Canada will soon introduce a set of changes to its impaired driving laws that will give police the power to demand a breath sample from any driver they pull over without reasonable suspicion, reports the Times Colonist.
The new legislation (Bill C-46), which comes into effect on Dec. 18, will mean that drivers cannot refuse to give a breath test when they are demanded for one at roadside. They must comply or face criminal charges and penalties similar to an impaired driving conviction.
They also cannot use common arguments to defend themselves against impaired driving charges. For example, under the current law, drivers who drank just before driving could make the case that they were not over the blood alcohol limit while behind the wheel because the alcohol was not absorbed yet. The new legislation will render such arguments invalid by making it illegal to be over the limit within two hours of driving.
"The worry is a person without legal advice might not want to provide a sample," says BC laywer Michael Mulligan. "Even if they haven’t been drinking, they might find it intrusive. But they could find themselves charged with failing to provide a sample and end up with a criminal record and a long driving prohibition."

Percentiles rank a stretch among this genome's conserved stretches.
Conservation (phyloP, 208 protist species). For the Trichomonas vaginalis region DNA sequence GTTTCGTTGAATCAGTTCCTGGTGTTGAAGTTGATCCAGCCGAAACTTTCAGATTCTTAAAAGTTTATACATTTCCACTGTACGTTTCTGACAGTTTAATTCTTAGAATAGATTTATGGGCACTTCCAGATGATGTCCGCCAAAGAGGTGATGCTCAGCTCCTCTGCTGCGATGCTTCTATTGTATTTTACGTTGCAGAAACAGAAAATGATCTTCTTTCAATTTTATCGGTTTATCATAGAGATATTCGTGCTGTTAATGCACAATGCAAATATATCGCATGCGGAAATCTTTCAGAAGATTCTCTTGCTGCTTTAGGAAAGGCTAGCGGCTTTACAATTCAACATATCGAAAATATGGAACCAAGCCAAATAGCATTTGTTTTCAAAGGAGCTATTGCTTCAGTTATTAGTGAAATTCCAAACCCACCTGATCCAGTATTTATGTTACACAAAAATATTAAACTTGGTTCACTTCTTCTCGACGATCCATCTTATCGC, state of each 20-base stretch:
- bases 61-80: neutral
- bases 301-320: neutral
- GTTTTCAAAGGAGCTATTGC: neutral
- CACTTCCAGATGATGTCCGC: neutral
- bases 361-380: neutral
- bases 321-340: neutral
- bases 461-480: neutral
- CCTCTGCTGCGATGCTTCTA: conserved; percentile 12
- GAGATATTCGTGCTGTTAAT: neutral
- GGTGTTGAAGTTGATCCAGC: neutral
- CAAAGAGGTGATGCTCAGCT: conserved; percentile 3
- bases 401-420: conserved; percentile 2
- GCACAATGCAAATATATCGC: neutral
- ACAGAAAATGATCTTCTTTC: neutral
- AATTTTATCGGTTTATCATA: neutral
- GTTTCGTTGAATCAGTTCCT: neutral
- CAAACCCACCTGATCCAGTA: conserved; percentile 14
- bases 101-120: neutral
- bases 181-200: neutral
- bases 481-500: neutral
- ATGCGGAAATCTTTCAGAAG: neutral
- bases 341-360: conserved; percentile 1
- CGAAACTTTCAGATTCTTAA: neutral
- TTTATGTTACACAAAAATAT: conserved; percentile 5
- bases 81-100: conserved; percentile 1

The federal government put forth this change in hopes that it will increase the number of impaired drivers detected at roadside check stops. According to research, as many as 50 per cent of impaired drivers make it through those inspections undetected.
However, the legislation may face a constitutional challenge. Allowing police to demand a breath test from anyone without suspicion could infringe on people's basic rights to privacy and bring forth a slew of controversial impaired driving cases across Canada. It could also allow police to unfairly target visible minorities.
"Do we really expect the police to select the locations of the new-style checkstops at random? If you want to limit the ability of police to target and harass particular communities, giving them broader latitude to erect checkpoints and delay commuters and travellers seems like a … counterintuitive way of doing that. To put it as politely as possible," says Colby Cash for the National Post.